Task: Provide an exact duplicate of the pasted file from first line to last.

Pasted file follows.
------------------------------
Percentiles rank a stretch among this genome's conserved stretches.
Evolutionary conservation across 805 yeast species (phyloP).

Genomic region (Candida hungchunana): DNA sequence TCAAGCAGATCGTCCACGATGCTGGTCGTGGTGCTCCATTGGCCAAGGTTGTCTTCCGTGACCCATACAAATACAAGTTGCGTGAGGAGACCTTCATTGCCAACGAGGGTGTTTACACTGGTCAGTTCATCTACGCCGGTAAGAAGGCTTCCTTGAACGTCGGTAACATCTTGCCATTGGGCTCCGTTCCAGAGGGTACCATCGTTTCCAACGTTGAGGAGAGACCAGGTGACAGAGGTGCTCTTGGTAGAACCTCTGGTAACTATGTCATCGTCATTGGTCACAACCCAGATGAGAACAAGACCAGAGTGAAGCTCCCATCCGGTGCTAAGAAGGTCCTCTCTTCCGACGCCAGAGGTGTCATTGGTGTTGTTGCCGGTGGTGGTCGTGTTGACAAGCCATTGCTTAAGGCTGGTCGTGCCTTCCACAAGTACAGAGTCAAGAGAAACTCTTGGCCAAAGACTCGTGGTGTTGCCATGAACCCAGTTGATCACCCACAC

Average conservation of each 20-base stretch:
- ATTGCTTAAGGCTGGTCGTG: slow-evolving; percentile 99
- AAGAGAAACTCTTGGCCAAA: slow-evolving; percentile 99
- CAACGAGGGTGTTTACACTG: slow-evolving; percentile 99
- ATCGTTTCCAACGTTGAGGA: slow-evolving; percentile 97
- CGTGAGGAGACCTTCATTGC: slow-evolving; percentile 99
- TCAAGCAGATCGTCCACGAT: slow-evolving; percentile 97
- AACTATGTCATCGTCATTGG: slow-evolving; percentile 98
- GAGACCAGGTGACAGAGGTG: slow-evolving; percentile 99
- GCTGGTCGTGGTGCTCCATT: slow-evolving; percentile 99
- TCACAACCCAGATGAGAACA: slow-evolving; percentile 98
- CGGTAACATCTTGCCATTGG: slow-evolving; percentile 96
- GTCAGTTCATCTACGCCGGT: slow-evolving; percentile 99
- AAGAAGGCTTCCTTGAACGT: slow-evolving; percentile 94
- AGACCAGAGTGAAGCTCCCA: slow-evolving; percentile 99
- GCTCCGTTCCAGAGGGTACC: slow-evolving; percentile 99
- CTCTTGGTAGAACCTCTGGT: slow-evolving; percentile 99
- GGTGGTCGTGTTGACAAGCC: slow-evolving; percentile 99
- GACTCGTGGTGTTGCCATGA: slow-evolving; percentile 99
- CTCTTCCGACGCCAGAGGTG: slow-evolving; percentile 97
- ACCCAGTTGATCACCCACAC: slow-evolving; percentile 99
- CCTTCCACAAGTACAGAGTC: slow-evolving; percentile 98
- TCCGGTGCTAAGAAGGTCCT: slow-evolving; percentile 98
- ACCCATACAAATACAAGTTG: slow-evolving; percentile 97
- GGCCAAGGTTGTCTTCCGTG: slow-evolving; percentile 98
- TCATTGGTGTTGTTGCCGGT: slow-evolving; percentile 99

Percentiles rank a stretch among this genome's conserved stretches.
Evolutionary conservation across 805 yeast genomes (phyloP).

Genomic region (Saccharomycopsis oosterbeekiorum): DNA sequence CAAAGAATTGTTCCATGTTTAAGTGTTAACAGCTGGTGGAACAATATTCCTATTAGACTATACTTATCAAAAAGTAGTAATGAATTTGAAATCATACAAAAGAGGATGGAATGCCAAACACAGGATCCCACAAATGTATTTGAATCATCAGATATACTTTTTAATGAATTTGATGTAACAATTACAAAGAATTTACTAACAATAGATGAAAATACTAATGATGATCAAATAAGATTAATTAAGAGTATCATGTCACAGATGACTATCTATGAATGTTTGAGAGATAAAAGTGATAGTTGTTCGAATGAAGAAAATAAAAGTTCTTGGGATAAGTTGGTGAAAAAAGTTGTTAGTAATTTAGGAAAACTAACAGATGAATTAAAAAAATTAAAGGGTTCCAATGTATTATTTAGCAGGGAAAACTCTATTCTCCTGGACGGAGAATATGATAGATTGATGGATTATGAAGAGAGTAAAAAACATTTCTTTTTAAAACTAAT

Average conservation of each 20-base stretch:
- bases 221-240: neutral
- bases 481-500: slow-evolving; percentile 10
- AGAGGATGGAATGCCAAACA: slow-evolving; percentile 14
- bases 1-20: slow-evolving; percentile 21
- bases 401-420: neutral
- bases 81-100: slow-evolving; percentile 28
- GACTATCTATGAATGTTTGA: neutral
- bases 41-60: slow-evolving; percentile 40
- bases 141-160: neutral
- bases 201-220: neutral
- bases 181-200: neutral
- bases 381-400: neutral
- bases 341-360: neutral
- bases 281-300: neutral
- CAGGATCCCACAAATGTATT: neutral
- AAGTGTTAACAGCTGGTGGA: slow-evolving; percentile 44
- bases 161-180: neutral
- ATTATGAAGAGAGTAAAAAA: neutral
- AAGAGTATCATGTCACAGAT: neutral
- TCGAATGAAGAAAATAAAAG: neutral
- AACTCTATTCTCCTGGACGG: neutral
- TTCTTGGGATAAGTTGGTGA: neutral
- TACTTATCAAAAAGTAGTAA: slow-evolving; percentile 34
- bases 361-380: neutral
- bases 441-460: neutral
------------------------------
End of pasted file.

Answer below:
Percentiles rank a stretch among this genome's conserved stretches.
Evolutionary conservation across 805 yeast species (phyloP).

Genomic region (Candida hungchunana): DNA sequence TCAAGCAGATCGTCCACGATGCTGGTCGTGGTGCTCCATTGGCCAAGGTTGTCTTCCGTGACCCATACAAATACAAGTTGCGTGAGGAGACCTTCATTGCCAACGAGGGTGTTTACACTGGTCAGTTCATCTACGCCGGTAAGAAGGCTTCCTTGAACGTCGGTAACATCTTGCCATTGGGCTCCGTTCCAGAGGGTACCATCGTTTCCAACGTTGAGGAGAGACCAGGTGACAGAGGTGCTCTTGGTAGAACCTCTGGTAACTATGTCATCGTCATTGGTCACAACCCAGATGAGAACAAGACCAGAGTGAAGCTCCCATCCGGTGCTAAGAAGGTCCTCTCTTCCGACGCCAGAGGTGTCATTGGTGTTGTTGCCGGTGGTGGTCGTGTTGACAAGCCATTGCTTAAGGCTGGTCGTGCCTTCCACAAGTACAGAGTCAAGAGAAACTCTTGGCCAAAGACTCGTGGTGTTGCCATGAACCCAGTTGATCACCCACAC

Average conservation of each 20-base stretch:
- ATTGCTTAAGGCTGGTCGTG: slow-evolving; percentile 99
- AAGAGAAACTCTTGGCCAAA: slow-evolving; percentile 99
- CAACGAGGGTGTTTACACTG: slow-evolving; percentile 99
- ATCGTTTCCAACGTTGAGGA: slow-evolving; percentile 97
- CGTGAGGAGACCTTCATTGC: slow-evolving; percentile 99
- TCAAGCAGATCGTCCACGAT: slow-evolving; percentile 97
- AACTATGTCATCGTCATTGG: slow-evolving; percentile 98
- GAGACCAGGTGACAGAGGTG: slow-evolving; percentile 99
- GCTGGTCGTGGTGCTCCATT: slow-evolving; percentile 99
- TCACAACCCAGATGAGAACA: slow-evolving; percentile 98
- CGGTAACATCTTGCCATTGG: slow-evolving; percentile 96
- GTCAGTTCATCTACGCCGGT: slow-evolving; percentile 99
- AAGAAGGCTTCCTTGAACGT: slow-evolving; percentile 94
- AGACCAGAGTGAAGCTCCCA: slow-evolving; percentile 99
- GCTCCGTTCCAGAGGGTACC: slow-evolving; percentile 99
- CTCTTGGTAGAACCTCTGGT: slow-evolving; percentile 99
- GGTGGTCGTGTTGACAAGCC: slow-evolving; percentile 99
- GACTCGTGGTGTTGCCATGA: slow-evolving; percentile 99
- CTCTTCCGACGCCAGAGGTG: slow-evolving; percentile 97
- ACCCAGTTGATCACCCACAC: slow-evolving; percentile 99
- CCTTCCACAAGTACAGAGTC: slow-evolving; percentile 98
- TCCGGTGCTAAGAAGGTCCT: slow-evolving; percentile 98
- ACCCATACAAATACAAGTTG: slow-evolving; percentile 97
- GGCCAAGGTTGTCTTCCGTG: slow-evolving; percentile 98
- TCATTGGTGTTGTTGCCGGT: slow-evolving; percentile 99

Percentiles rank a stretch among this genome's conserved stretches.
Evolutionary conservation across 805 yeast genomes (phyloP).

Genomic region (Saccharomycopsis oosterbeekiorum): DNA sequence CAAAGAATTGTTCCATGTTTAAGTGTTAACAGCTGGTGGAACAATATTCCTATTAGACTATACTTATCAAAAAGTAGTAATGAATTTGAAATCATACAAAAGAGGATGGAATGCCAAACACAGGATCCCACAAATGTATTTGAATCATCAGATATACTTTTTAATGAATTTGATGTAACAATTACAAAGAATTTACTAACAATAGATGAAAATACTAATGATGATCAAATAAGATTAATTAAGAGTATCATGTCACAGATGACTATCTATGAATGTTTGAGAGATAAAAGTGATAGTTGTTCGAATGAAGAAAATAAAAGTTCTTGGGATAAGTTGGTGAAAAAAGTTGTTAGTAATTTAGGAAAACTAACAGATGAATTAAAAAAATTAAAGGGTTCCAATGTATTATTTAGCAGGGAAAACTCTATTCTCCTGGACGGAGAATATGATAGATTGATGGATTATGAAGAGAGTAAAAAACATTTCTTTTTAAAACTAAT

Average conservation of each 20-base stretch:
- bases 221-240: neutral
- bases 481-500: slow-evolving; percentile 10
- AGAGGATGGAATGCCAAACA: slow-evolving; percentile 14
- bases 1-20: slow-evolving; percentile 21
- bases 401-420: neutral
- bases 81-100: slow-evolving; percentile 28
- GACTATCTATGAATGTTTGA: neutral
- bases 41-60: slow-evolving; percentile 40
- bases 141-160: neutral
- bases 201-220: neutral
- bases 181-200: neutral
- bases 381-400: neutral
- bases 341-360: neutral
- bases 281-300: neutral
- CAGGATCCCACAAATGTATT: neutral
- AAGTGTTAACAGCTGGTGGA: slow-evolving; percentile 44
- bases 161-180: neutral
- ATTATGAAGAGAGTAAAAAA: neutral
- AAGAGTATCATGTCACAGAT: neutral
- TCGAATGAAGAAAATAAAAG: neutral
- AACTCTATTCTCCTGGACGG: neutral
- TTCTTGGGATAAGTTGGTGA: neutral
- TACTTATCAAAAAGTAGTAA: slow-evolving; percentile 34
- bases 361-380: neutral
- bases 441-460: neutral